The challenge of sharing faith

One of the things most followers of Jesus find really hard to do is share their faith with those who don’t yet believe. You feel afraid that other people will laugh at you, think you are weird or, perhaps, want to dissociate from you once they discover this aspect of your life.

Last week, I spent an hour on a seminar over Zoom about nurturing a faith sharing culture in your church. The presenters were trying to make suggestions or give ideas for ways in which you might introduce your faith into ordinary conversations without becoming overbearing or intrusive.

One of the best resources any of us have when it comes to sharing our faith is our own story of how we came to know more of Jesus in our own lives. We have all maybe heard dramatic stories of transformation in people’s lives or maybe seen the signs of change in someone’s life that we know. When people start from a position of hostility or aggressive opposition to the Christian faith, like Saul of Tarsus, and end up becoming one of the most renowned and fearless advocates for the way of Jesus, it’s quite a thing to behold. Sometimes people tell stories of healing from illness or trauma or the power to forgive those who have wronged them and these are incredibly powerful to hear.

Most of these experiences, however, seem quite a distance from our own reality, if we are honest. Very few of us have the flashing lights, the dramatic change in world view or the hardness of our hearts being melted in an instant. It’s much more likely to be an ordinary story of an awareness of God’s presence during a testing or difficult time. It might be a renewed interest in prayer after we cried out to God in a really tough time and we somehow felt we were heard. Perhaps, it was the way someone of faith stood up for us in a situation of injustice, or reached out to us at a time when we felt vulnerable and spoke of the difference their faith makes to them in daily life.

During this short seminar, we were shown a 2 minute video of a lady sharing her faith for the very first time in public. She was really nervous and hesitant. She spoke of how, at a time of real challenge in her life, someone from a local church came to visit her home. They offered practical help with the difficulty she was going through, they prayed for her and with her and came back to see how things had gone and invited her to come to church with them. It was a very ordinary story, hesitantly told, but it was incredibly moving and powerful. The lady spoke of how, over time as she invited Jesus into her heart, she didn’t feel as alone anymore. She didn’t feel worthless or ashamed in the way she used to and she had discovered a new peace since she started trying to bring her new found faith into her daily life.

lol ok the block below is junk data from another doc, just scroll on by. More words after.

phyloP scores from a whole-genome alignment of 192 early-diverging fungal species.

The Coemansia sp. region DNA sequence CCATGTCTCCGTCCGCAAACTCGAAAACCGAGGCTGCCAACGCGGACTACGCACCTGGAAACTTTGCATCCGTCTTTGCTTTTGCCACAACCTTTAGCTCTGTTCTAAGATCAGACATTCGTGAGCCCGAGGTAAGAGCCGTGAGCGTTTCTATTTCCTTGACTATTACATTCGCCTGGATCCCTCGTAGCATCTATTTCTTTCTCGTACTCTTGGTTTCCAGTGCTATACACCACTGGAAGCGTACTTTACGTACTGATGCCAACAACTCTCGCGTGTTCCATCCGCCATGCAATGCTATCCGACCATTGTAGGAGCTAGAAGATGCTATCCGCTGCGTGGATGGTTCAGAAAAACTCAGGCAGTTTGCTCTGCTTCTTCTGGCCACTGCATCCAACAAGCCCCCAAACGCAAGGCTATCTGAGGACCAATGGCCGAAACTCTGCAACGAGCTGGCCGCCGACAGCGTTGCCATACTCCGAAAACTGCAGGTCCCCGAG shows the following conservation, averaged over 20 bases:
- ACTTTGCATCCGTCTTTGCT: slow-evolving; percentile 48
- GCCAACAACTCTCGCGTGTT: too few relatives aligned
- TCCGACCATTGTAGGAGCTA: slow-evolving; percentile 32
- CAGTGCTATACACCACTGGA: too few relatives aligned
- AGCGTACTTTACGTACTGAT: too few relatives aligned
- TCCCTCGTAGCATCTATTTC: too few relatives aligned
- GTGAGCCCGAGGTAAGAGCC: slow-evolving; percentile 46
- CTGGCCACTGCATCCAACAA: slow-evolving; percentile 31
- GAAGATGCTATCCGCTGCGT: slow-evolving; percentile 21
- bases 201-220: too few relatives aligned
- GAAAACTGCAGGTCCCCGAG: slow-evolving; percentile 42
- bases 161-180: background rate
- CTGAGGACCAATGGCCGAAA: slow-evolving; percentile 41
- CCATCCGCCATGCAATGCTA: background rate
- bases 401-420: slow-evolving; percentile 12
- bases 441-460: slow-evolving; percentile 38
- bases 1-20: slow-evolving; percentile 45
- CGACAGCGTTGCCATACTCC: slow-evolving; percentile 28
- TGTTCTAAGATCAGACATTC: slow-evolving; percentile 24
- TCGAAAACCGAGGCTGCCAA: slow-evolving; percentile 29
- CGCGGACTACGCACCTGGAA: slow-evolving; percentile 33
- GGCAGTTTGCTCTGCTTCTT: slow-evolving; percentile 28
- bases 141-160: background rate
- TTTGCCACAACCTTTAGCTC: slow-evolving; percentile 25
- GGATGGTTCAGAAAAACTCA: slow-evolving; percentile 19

I wonder, as you look back over your life, can you trace God’s hand upon it? It might not have been dramatic things but, maybe, he seemed to open particular doors at particular times? Maybe you made particular choices when you faced crossroads moments and you believe God led you to take a certain direction. If you have ever had experiences like that, why not tell someone about it? Maybe your story and your experience might trigger a response in them? Maybe you feel like a safe person to talk to for someone who has religious questions and is a bit afraid of looking or sounding foolish by asking them?

St. Paul, in his letter to the Colossians, prayed a simple prayer when it came to sharing his faith. He asked that if opportunities arose that he would be able to speak clearly. Before that he prayed that God would open doors for him and place him in situations where those opportunities might arise. He also prayed that he would make the most of each opportunity and God would somehow use even his conversation as a tool for pointing others towards Jesus.

Imagine if the ‘church without walls’ were to pray things like that each day – that we would be given opportunities to talk about Jesus; that, when those opportunities arise, we would be brave enough to take them. Imagine if we prayed, finally, that we would simply be clear in what we say and share and make the most of those opportunities and then simply leave it all with God?

As a quiet introvert I’m never going to find those conversations easy. I find, however, if I manage to say something that prompts the curiosity of another and I keep asking God to give me his love for others and a genuine interest in all they tell me, it leads to very enriching conversations.

I often discover it’s not so much the other who needs their heart changed. Its me!

Very sad news reached us at the beginning of this week about the sudden and unexpected death of Paul Smyth. Paul is the son of Trevor and Adrienne, the brother of Michael and Colin and we ask you to hold the Smyth family circle in your prayers at a time of devastating loss.

Look forward to speaking again soon.

Much love to everyone,

Jono.

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